One time the LORD called me to pray for someone while I was in college. I wrote her name and the year in my Bible next to the scripture I was praying over her. At first, I was praying for her weekly and after a year or so not so often. However, whenever I saw her name in my Bible, my heart would be burdened to pray and intercede for her.
This went on for over twenty years (yes twenty years). After twenty years, we met at a conference and the LORD graciously revealed how all my prayers and intercession had been answered. It could be for two days, two weeks, two months, two years, or two times ten years. The burden of the intercession is to know that I would have sinned if I had not prayed for them.
2. Wear Glasses
As we intercede for others, we need to put on the rose-colored (or blood-covered) corrective lenses of the Word. For us, as sons and daughters of Adam and Eve born into sin to join with Jesus in His effective intercession, our human eyesight needs the corrective glasses of Christ Jesus.
I start by asking Jesus what He is interceding over this person before the Father. While I can’t truly confirm, I am pretty confident His prayers don’t sound like this: “Well, Dad, look here is Lisa and she has kicked the dog once again.”
What do His prayers sound like? I figure that is why we have prayers recorded in scripture including the prayer Jesus taught us, the prayer of Jesus the night before He was crucified, and the prayers of the Apostles. As such, I have found that praying along with Paul from Ephesians 3:17-19 will be a far more effective for Lisa’s heart and life
Father, I ask that Christ may dwell in Lisa’s heart through faith and that Lisa will be rooted and grounded in love. That she may have power, together with all believers, to comprehend the length and width and height and depth of Christ’s love and that Lisa may know the love of Christ and that she may be filled with all the fullness of You, God our Father.
And I’m pretty sure being knowing the love of Christ and being filled with all the fullness of God will go a long way to preventing her from kicking the dog again. As I pray for people such as my children that I am in close relationship, I tend to keep a prayer journal of the scripture prayers.
During one of those famous explosive conversations with one of my teenage daughters, she quipped “you will have to get a lot more journals to record all my junk.”
At that moment I was able to stop and hand over her prayer journal and say, “none of your junk is recorded here only the promises of God’s redeeming love.” After she read some of the prayers she tearfully asked “how?” I responded, “When I pray for you, I put on the rose-colored glasses of Christ’s love.”
3. Create Something
God spoke creation into being. His Word has creative power. To help me focus and persevere in prayer for someone, I like to channel the creative power of God’s Word that I am praying into a physical creation.
This is the idea behind prayer shawls but it is not limited to knitting or crocheting. In the Old Testament, God gifted the artisans and craftsmen both the idea and the skills necessary to make the tabernacle (Exodus 31).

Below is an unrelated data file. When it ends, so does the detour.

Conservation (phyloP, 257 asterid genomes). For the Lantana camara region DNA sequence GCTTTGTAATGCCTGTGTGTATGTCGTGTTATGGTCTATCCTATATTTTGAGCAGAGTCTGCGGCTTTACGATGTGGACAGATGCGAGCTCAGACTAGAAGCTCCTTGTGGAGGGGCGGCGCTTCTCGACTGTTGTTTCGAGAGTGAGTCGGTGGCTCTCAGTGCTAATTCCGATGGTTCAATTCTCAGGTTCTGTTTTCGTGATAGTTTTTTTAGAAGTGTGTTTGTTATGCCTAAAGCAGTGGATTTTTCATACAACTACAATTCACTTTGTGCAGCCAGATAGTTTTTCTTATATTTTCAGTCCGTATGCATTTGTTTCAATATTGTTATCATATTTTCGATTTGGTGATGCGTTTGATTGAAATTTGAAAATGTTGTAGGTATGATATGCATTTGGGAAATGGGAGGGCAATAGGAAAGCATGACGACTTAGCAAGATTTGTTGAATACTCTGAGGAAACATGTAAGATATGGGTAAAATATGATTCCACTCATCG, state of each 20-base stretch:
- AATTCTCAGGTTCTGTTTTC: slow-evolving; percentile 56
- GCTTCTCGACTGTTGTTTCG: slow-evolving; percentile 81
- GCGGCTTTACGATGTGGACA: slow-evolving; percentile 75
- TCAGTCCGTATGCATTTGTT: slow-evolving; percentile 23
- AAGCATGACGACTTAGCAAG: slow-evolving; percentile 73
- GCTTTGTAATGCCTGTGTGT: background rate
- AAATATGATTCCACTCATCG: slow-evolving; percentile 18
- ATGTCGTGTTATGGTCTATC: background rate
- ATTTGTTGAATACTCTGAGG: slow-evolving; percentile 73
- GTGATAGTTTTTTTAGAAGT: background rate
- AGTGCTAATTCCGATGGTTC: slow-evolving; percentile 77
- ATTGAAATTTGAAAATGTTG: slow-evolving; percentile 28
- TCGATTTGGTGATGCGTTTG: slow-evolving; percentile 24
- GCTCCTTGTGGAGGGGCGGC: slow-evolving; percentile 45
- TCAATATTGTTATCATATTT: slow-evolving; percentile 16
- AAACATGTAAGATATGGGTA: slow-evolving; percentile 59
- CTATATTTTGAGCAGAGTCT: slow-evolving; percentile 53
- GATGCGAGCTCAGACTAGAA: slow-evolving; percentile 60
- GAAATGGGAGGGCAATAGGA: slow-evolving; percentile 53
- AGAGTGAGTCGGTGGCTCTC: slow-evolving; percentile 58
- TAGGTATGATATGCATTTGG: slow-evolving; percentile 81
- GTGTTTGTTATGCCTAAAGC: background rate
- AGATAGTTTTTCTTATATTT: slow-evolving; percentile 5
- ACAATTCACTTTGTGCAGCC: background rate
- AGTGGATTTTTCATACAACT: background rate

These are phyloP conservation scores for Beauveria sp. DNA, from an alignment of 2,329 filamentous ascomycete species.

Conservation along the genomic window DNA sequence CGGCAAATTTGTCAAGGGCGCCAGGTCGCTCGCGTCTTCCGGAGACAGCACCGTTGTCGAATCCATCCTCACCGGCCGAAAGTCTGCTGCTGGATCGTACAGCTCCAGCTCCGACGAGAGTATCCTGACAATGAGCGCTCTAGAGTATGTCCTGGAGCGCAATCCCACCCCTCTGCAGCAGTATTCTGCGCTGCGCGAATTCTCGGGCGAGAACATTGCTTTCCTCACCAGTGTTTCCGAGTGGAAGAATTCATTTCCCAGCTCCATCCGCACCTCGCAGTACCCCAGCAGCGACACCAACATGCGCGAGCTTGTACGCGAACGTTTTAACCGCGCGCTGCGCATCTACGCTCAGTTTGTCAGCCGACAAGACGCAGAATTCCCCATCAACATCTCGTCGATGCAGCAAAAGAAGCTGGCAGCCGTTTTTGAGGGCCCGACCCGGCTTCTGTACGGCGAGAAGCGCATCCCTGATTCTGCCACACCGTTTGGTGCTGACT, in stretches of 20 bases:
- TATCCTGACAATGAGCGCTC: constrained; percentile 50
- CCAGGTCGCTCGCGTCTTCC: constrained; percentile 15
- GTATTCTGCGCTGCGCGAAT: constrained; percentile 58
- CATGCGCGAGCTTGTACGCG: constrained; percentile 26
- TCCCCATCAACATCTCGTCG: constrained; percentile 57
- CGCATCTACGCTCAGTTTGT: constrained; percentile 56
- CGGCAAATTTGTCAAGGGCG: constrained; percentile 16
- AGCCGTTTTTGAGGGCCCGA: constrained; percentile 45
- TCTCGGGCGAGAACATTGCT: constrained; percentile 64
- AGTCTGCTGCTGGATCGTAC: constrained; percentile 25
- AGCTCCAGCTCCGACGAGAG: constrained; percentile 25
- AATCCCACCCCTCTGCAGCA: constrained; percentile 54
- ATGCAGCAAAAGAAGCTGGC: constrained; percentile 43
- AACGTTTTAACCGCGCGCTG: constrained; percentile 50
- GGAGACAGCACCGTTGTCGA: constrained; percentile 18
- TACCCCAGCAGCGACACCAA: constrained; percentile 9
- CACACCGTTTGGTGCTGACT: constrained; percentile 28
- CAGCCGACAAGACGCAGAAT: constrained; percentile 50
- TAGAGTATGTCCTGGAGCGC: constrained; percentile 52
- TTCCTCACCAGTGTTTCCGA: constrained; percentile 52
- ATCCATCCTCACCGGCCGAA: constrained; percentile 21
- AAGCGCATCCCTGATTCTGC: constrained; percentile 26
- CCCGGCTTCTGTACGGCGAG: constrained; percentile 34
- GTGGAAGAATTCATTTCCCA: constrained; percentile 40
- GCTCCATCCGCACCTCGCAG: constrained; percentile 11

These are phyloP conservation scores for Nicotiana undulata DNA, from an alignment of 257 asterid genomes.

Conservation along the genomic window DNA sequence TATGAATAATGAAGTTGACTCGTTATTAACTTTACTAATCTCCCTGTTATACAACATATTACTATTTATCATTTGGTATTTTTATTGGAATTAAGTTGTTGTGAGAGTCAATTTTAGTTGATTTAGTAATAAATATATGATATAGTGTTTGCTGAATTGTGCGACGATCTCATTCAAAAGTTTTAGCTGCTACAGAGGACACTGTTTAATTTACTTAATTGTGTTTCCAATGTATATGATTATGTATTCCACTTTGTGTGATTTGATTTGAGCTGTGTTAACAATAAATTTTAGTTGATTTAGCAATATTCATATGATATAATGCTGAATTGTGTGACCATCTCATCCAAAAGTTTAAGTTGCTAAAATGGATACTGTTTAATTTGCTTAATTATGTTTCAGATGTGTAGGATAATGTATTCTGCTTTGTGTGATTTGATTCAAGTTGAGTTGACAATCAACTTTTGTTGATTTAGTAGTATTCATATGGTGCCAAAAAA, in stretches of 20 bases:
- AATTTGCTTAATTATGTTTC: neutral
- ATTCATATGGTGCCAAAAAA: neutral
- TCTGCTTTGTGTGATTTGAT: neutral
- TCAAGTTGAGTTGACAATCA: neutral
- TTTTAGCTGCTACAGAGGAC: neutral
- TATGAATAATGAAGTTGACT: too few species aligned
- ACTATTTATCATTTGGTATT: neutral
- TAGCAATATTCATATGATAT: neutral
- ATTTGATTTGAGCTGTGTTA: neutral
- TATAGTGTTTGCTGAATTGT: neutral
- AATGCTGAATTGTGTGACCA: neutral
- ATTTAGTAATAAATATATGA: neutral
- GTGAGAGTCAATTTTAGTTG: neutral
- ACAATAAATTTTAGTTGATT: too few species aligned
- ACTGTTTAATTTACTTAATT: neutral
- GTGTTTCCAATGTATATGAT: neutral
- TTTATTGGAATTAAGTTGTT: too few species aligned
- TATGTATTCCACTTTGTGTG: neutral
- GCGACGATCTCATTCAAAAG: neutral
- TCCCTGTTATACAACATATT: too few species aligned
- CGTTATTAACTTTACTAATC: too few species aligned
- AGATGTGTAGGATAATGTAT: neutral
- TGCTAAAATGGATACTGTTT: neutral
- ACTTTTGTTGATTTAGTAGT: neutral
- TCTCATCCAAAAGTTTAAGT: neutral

As you build with wood, sculpt with clay, hammer with metal, weave with yarn, draw with pencil, or sew with thread pray God’s word over them and praise God declaring who He is.
When the creation is finished, it can either become a gift for the person being prayed over or serve as a reminder to continue to pray for them. There is something powerful about the prayers over these objects. In scripture, we are told that people received healing from the touch of the hankies of Paul (Acts 19:12).
In Tolkien’s The Lord of the Rings: The Fellowship of the Ring the character Pippin equates the result of this kind of work as magic asking if the gifted cloaks made by the elves were magic. The elves answer, “we put the thought of all we love into all that we make.”
As we create while putting in the thought of our love of God, His love for the person we are praying for, and our love for them the object becomes set apart for God’s use, i.e. holy. Not only have I been on the giving side of these creations, I have been blessed to receive. After the death of my sister, the prayer shawls I put on my shoulders literally held my grief like the very arms of Jesus.
After my stroke, I received many such items including shawls and two handmade crosses. One cross watched over me in my hospital room and the other stands as a watchman in my front garden. When I see these items now, I am reminded of the love of God, the love that flowed from God through someone just for me. And that continues to bring great healing.
4. Receive Reward
Before we as intercessors can receive our reward, we must comprehend the true nature of our reward. It is easy to view answered prayer as the payment for our work of effective intercession.
While there is great joy when we see the exact answers manifested before our eyes, if we continue to view this as our main goal then when two days stretches into two years and longer, we easily become burned out.
Additionally, as our results-oriented attempts to develop the right method, the exact length, the correct location, the perfect body position, or necessary number of prayers fail; our hearts will become weary. Should we even be looking for a reward? Does the thought of recompense somehow diminish the self-sacrifice service of intercessory prayer? What is the reward?
I trust scripture is true when it says that God Himself is our reward. “Do not be afraid, …. I am your shield, your exceedingly great reward.” (Genesis 15:1).
When my focus shifts from looking for an earthly reward or circumstance to being in God’s presence, then the Holy Spirit is able to bring down all the barriers within me and open the floodgates for the love of the Father to flow from His throne room, through me, to others.
Privilege of Intercession
True intercession is prompted by the Holy Spirit, facilitated by Jesus Christ, and in the very throne room of God our Father. Where we then speak the Word of God back to God and it moves His heart.
And as we allow the love of Christ to envelop us, we become filled with all the fullness of God and transformed in our inner being by the Holy Spirit. What an amazing privilege to serve others in throne room intercession.
 Both name and story are fictitious.
 Tolkien, J. R. R. The Fellowship of the Ring: Being the First Part. Ballantine, 1987. p386.